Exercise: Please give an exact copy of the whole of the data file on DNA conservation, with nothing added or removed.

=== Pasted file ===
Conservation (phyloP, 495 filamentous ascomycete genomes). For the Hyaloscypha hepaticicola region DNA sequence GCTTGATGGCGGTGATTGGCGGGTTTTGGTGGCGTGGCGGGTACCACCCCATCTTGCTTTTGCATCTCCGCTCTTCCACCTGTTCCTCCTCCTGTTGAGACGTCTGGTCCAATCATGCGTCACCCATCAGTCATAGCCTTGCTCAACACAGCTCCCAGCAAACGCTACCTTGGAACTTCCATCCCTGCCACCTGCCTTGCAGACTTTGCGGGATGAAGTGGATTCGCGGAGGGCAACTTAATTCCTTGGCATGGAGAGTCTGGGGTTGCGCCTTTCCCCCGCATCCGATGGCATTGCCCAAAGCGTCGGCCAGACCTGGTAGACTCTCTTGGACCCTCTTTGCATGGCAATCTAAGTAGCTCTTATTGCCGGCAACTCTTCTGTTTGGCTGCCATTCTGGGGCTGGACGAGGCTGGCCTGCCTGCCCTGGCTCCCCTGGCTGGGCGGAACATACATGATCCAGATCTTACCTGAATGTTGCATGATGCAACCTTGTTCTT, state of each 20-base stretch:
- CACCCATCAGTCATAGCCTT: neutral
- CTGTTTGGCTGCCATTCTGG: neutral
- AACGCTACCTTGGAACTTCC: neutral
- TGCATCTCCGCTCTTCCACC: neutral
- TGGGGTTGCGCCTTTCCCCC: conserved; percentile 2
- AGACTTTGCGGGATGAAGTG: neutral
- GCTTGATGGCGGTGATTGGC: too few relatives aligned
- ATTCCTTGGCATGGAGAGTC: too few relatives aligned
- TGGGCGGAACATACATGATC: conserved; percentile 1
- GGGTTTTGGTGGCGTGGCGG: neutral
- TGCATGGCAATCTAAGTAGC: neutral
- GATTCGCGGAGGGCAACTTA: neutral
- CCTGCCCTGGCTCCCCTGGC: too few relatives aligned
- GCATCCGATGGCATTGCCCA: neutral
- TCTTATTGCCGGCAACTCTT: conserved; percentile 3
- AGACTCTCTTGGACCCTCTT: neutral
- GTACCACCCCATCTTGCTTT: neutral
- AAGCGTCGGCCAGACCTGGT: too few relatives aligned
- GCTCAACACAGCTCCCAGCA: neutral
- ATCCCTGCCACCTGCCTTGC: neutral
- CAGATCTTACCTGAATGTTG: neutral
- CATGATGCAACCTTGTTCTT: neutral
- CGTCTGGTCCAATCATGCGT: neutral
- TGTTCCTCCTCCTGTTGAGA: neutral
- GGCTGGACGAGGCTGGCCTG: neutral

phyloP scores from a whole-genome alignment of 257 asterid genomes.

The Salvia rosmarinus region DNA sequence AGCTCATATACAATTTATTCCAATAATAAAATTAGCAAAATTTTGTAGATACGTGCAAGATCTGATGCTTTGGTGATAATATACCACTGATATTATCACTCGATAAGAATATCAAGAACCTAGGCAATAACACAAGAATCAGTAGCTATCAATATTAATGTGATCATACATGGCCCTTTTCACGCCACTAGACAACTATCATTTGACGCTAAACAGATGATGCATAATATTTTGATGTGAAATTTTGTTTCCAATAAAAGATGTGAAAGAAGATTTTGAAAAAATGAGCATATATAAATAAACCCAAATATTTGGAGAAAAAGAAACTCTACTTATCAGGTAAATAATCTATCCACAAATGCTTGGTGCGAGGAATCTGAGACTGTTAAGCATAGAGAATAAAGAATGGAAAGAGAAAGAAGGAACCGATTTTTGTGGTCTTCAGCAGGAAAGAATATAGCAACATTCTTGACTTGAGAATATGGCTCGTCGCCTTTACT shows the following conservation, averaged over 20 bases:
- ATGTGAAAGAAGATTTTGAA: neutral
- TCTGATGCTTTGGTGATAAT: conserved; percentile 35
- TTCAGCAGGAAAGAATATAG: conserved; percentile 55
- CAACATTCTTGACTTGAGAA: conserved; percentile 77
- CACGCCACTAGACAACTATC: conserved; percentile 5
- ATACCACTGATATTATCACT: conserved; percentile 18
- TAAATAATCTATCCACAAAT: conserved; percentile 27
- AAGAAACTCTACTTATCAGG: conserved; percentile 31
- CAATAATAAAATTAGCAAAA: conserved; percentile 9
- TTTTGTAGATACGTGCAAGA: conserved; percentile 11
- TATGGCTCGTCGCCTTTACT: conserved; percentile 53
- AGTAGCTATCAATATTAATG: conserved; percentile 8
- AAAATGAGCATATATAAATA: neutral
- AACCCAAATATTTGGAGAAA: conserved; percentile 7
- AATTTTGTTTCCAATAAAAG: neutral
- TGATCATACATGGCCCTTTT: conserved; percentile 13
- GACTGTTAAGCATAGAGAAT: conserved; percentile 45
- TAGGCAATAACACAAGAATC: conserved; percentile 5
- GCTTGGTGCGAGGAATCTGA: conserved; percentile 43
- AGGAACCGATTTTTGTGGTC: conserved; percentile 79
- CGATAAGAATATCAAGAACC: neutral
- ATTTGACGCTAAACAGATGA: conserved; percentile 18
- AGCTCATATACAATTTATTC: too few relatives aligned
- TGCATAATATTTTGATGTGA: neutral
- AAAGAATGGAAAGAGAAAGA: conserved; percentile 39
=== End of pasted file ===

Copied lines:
Conservation (phyloP, 495 filamentous ascomycete genomes). For the Hyaloscypha hepaticicola region DNA sequence GCTTGATGGCGGTGATTGGCGGGTTTTGGTGGCGTGGCGGGTACCACCCCATCTTGCTTTTGCATCTCCGCTCTTCCACCTGTTCCTCCTCCTGTTGAGACGTCTGGTCCAATCATGCGTCACCCATCAGTCATAGCCTTGCTCAACACAGCTCCCAGCAAACGCTACCTTGGAACTTCCATCCCTGCCACCTGCCTTGCAGACTTTGCGGGATGAAGTGGATTCGCGGAGGGCAACTTAATTCCTTGGCATGGAGAGTCTGGGGTTGCGCCTTTCCCCCGCATCCGATGGCATTGCCCAAAGCGTCGGCCAGACCTGGTAGACTCTCTTGGACCCTCTTTGCATGGCAATCTAAGTAGCTCTTATTGCCGGCAACTCTTCTGTTTGGCTGCCATTCTGGGGCTGGACGAGGCTGGCCTGCCTGCCCTGGCTCCCCTGGCTGGGCGGAACATACATGATCCAGATCTTACCTGAATGTTGCATGATGCAACCTTGTTCTT, state of each 20-base stretch:
- CACCCATCAGTCATAGCCTT: neutral
- CTGTTTGGCTGCCATTCTGG: neutral
- AACGCTACCTTGGAACTTCC: neutral
- TGCATCTCCGCTCTTCCACC: neutral
- TGGGGTTGCGCCTTTCCCCC: conserved; percentile 2
- AGACTTTGCGGGATGAAGTG: neutral
- GCTTGATGGCGGTGATTGGC: too few relatives aligned
- ATTCCTTGGCATGGAGAGTC: too few relatives aligned
- TGGGCGGAACATACATGATC: conserved; percentile 1
- GGGTTTTGGTGGCGTGGCGG: neutral
- TGCATGGCAATCTAAGTAGC: neutral
- GATTCGCGGAGGGCAACTTA: neutral
- CCTGCCCTGGCTCCCCTGGC: too few relatives aligned
- GCATCCGATGGCATTGCCCA: neutral
- TCTTATTGCCGGCAACTCTT: conserved; percentile 3
- AGACTCTCTTGGACCCTCTT: neutral
- GTACCACCCCATCTTGCTTT: neutral
- AAGCGTCGGCCAGACCTGGT: too few relatives aligned
- GCTCAACACAGCTCCCAGCA: neutral
- ATCCCTGCCACCTGCCTTGC: neutral
- CAGATCTTACCTGAATGTTG: neutral
- CATGATGCAACCTTGTTCTT: neutral
- CGTCTGGTCCAATCATGCGT: neutral
- TGTTCCTCCTCCTGTTGAGA: neutral
- GGCTGGACGAGGCTGGCCTG: neutral

phyloP scores from a whole-genome alignment of 257 asterid genomes.

The Salvia rosmarinus region DNA sequence AGCTCATATACAATTTATTCCAATAATAAAATTAGCAAAATTTTGTAGATACGTGCAAGATCTGATGCTTTGGTGATAATATACCACTGATATTATCACTCGATAAGAATATCAAGAACCTAGGCAATAACACAAGAATCAGTAGCTATCAATATTAATGTGATCATACATGGCCCTTTTCACGCCACTAGACAACTATCATTTGACGCTAAACAGATGATGCATAATATTTTGATGTGAAATTTTGTTTCCAATAAAAGATGTGAAAGAAGATTTTGAAAAAATGAGCATATATAAATAAACCCAAATATTTGGAGAAAAAGAAACTCTACTTATCAGGTAAATAATCTATCCACAAATGCTTGGTGCGAGGAATCTGAGACTGTTAAGCATAGAGAATAAAGAATGGAAAGAGAAAGAAGGAACCGATTTTTGTGGTCTTCAGCAGGAAAGAATATAGCAACATTCTTGACTTGAGAATATGGCTCGTCGCCTTTACT shows the following conservation, averaged over 20 bases:
- ATGTGAAAGAAGATTTTGAA: neutral
- TCTGATGCTTTGGTGATAAT: conserved; percentile 35
- TTCAGCAGGAAAGAATATAG: conserved; percentile 55
- CAACATTCTTGACTTGAGAA: conserved; percentile 77
- CACGCCACTAGACAACTATC: conserved; percentile 5
- ATACCACTGATATTATCACT: conserved; percentile 18
- TAAATAATCTATCCACAAAT: conserved; percentile 27
- AAGAAACTCTACTTATCAGG: conserved; percentile 31
- CAATAATAAAATTAGCAAAA: conserved; percentile 9
- TTTTGTAGATACGTGCAAGA: conserved; percentile 11
- TATGGCTCGTCGCCTTTACT: conserved; percentile 53
- AGTAGCTATCAATATTAATG: conserved; percentile 8
- AAAATGAGCATATATAAATA: neutral
- AACCCAAATATTTGGAGAAA: conserved; percentile 7
- AATTTTGTTTCCAATAAAAG: neutral
- TGATCATACATGGCCCTTTT: conserved; percentile 13
- GACTGTTAAGCATAGAGAAT: conserved; percentile 45
- TAGGCAATAACACAAGAATC: conserved; percentile 5
- GCTTGGTGCGAGGAATCTGA: conserved; percentile 43
- AGGAACCGATTTTTGTGGTC: conserved; percentile 79
- CGATAAGAATATCAAGAACC: neutral
- ATTTGACGCTAAACAGATGA: conserved; percentile 18
- AGCTCATATACAATTTATTC: too few relatives aligned
- TGCATAATATTTTGATGTGA: neutral
- AAAGAATGGAAAGAGAAAGA: conserved; percentile 39